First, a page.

Since the book consists of several short stories, there is no recurring theme to discuss or review, although the first five chapters are about one family, who after living and working in a mining camp save enough money to buy a place of their own. Those chapters are entitled:
I Love My Rooster
The Proud Walkers
Journey to the Forks
On Quicksand Creek
The other stories are unrelated to the first five chapters and stand alone as glimpses of Appalachian life. Most of the stories are told by a young boy, eight or nine in the first stories and a bit older in the remaining stories. Most of the stories likely took place in the 1920’s.
James Still made extensive use of the unique Southern dialect of the region. For example, “nary” for “never a”, “hit” for “it”, “fotch” for “fetch” and so on. The sun is referred to as the “sun-ball”, the moon as the “moon-ball”. I have to admit that I came across a few words I had to look up! As is pointed out in the book’s foreword, “[M]any of their peculiar words go back to older forms of the standard language or to the British county dialects.”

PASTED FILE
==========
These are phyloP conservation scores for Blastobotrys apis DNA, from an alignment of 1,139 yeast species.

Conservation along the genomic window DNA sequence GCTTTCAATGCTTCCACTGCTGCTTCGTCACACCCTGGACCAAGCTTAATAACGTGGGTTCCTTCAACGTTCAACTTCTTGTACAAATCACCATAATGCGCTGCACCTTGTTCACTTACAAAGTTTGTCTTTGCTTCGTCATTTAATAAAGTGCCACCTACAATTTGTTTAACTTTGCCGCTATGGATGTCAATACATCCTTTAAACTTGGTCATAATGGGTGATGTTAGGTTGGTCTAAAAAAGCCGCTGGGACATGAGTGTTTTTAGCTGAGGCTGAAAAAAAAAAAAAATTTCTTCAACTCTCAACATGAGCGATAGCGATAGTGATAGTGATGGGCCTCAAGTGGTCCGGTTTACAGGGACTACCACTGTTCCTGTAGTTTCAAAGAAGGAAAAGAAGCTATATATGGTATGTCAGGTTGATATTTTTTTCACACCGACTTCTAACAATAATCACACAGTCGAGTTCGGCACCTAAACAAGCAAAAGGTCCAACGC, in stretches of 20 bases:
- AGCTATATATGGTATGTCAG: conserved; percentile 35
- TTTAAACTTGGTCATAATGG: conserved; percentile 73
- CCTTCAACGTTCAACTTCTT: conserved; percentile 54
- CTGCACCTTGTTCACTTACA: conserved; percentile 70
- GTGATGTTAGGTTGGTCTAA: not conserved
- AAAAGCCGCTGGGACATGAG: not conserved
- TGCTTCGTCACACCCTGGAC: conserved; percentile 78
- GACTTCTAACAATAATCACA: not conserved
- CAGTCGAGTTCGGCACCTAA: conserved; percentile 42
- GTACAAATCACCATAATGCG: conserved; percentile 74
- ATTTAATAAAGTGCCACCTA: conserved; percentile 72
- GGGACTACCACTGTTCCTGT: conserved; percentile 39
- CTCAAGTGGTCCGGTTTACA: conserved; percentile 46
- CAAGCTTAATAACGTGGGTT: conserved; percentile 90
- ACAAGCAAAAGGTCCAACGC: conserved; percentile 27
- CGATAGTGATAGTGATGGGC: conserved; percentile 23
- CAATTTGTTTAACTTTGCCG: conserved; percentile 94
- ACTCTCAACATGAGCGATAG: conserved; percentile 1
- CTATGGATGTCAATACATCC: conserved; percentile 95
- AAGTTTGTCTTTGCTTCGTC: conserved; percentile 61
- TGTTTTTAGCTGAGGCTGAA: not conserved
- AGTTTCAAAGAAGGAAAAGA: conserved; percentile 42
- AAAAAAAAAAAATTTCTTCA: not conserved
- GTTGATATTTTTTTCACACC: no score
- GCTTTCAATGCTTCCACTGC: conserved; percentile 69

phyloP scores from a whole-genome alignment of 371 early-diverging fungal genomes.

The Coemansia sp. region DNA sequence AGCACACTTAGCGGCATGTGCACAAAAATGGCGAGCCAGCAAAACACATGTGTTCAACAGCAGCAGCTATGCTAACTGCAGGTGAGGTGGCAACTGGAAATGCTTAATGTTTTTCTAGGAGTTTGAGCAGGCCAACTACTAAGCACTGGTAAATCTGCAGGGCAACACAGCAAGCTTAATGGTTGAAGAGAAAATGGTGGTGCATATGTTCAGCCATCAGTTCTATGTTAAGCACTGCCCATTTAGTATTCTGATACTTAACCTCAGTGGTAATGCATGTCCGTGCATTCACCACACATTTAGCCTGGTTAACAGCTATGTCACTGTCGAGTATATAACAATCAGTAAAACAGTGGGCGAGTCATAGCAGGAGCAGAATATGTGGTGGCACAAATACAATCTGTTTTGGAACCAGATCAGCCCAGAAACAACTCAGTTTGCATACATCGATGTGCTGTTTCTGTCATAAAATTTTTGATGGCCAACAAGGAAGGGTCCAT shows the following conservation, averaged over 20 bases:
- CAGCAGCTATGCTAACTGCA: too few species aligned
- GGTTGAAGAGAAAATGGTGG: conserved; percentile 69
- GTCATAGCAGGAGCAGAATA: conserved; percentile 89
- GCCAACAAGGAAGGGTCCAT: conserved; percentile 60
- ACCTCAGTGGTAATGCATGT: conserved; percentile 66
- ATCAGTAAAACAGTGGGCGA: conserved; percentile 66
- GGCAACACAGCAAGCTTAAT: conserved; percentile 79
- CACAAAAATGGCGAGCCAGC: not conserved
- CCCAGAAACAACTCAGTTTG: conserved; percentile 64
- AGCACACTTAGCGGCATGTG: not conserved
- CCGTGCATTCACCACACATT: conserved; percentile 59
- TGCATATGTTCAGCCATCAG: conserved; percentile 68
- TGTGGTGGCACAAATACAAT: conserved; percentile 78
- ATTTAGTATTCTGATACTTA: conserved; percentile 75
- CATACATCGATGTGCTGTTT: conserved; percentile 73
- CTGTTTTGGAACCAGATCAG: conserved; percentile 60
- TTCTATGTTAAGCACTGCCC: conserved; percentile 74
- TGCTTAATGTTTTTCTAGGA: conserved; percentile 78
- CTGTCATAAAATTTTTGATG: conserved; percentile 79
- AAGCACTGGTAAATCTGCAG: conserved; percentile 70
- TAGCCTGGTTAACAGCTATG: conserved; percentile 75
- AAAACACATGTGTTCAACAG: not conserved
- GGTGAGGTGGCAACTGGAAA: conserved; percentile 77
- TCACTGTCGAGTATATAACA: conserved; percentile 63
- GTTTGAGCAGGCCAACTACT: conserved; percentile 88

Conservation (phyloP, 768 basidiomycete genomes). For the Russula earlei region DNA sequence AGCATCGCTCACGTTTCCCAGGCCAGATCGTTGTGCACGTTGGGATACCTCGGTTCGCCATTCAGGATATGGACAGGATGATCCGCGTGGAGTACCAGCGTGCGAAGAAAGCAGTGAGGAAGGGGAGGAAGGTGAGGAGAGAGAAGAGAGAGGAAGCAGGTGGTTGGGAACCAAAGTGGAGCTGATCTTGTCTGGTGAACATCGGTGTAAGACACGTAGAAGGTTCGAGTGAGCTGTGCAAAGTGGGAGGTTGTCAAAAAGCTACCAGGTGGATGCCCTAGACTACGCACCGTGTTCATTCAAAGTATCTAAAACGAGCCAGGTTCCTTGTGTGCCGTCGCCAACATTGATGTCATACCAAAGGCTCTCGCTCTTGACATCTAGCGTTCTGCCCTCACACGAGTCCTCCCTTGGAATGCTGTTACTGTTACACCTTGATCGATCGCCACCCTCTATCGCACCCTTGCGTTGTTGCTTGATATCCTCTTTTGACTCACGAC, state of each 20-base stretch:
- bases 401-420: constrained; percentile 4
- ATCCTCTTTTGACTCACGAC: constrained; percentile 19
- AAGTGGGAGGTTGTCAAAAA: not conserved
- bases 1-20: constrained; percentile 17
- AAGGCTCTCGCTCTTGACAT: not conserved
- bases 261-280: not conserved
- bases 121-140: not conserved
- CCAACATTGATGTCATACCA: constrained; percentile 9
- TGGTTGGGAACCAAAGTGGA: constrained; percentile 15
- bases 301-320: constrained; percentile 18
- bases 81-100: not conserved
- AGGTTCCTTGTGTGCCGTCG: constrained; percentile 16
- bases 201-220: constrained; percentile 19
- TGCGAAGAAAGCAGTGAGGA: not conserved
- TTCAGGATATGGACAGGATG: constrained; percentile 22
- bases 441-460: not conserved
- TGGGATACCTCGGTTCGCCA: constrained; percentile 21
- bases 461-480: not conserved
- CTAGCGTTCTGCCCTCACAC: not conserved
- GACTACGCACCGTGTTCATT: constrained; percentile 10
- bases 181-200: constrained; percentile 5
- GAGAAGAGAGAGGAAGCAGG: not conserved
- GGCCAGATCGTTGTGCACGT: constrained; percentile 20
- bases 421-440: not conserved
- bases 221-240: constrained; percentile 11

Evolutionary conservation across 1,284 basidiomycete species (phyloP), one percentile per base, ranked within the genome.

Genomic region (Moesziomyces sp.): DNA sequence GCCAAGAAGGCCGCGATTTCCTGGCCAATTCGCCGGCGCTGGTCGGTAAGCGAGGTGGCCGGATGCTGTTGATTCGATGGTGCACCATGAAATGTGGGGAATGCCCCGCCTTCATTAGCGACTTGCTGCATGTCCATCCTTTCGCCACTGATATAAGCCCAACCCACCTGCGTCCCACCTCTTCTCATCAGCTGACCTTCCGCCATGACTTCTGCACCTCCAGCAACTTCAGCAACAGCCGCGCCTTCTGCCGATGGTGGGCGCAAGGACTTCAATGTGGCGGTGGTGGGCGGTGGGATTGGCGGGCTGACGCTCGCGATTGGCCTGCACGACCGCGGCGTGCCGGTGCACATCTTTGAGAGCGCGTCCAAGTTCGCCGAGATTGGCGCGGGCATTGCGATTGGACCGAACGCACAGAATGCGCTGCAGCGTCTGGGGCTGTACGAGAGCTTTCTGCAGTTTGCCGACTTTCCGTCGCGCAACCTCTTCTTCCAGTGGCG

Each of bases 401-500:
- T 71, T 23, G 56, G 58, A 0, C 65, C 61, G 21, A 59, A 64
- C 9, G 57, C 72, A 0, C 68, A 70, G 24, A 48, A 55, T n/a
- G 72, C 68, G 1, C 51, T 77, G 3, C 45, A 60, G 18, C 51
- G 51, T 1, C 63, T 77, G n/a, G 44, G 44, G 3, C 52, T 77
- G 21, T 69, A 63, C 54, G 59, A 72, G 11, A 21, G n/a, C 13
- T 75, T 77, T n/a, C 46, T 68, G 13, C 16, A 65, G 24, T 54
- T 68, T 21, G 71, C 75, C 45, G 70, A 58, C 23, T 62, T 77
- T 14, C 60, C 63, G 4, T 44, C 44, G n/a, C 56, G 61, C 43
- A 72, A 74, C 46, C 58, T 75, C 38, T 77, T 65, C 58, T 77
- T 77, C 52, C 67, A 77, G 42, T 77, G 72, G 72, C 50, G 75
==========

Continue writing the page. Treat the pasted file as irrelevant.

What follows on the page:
The chapter entitled “One Leg Gone to Judgment” humorously ended with:
O hit’s a quare feeling to get one piece of you buried and gone to judgment before the rest of you dies. I’m afraid I might have a busted hard time getting myself together on resurrection day.
(You’ll have to read the book to find out what that’s all about!)
James Still passed away in 2001; here is an excerpt from his obituary:
His early work was part of a literary flowering in the South in the 1920s and 1930s that included such noted authors as Thomas Wolfe, William Faulkner and Kentuckians Elizabeth Madox Roberts, Jesse Stuart, Harriette Simpson Arnow, Caroline Gordon, Allen Tate, Cleanth Brooks, and Robert Penn Warren.
Mr. Still’s novel of mountain folk life, River of Earth (1940), was called a “work of art” by Time magazine and is considered a classic unquestionably his most enduring work of prose. It has been compared with John Steinbeck’s The Grapes of Wrath as one of the most poignant evocations of the Depression era.
The book is not long and can probably be read in one afternoon. If you enjoy reading stories about life in Appalachia, I think you will find this book a great read. Oh, and to find out about the book’s title, you’ll have to read the very last story!
Have a GREAT day . . . someday it will be HISTORY!
© Sharon Hall (Digging History), 2014.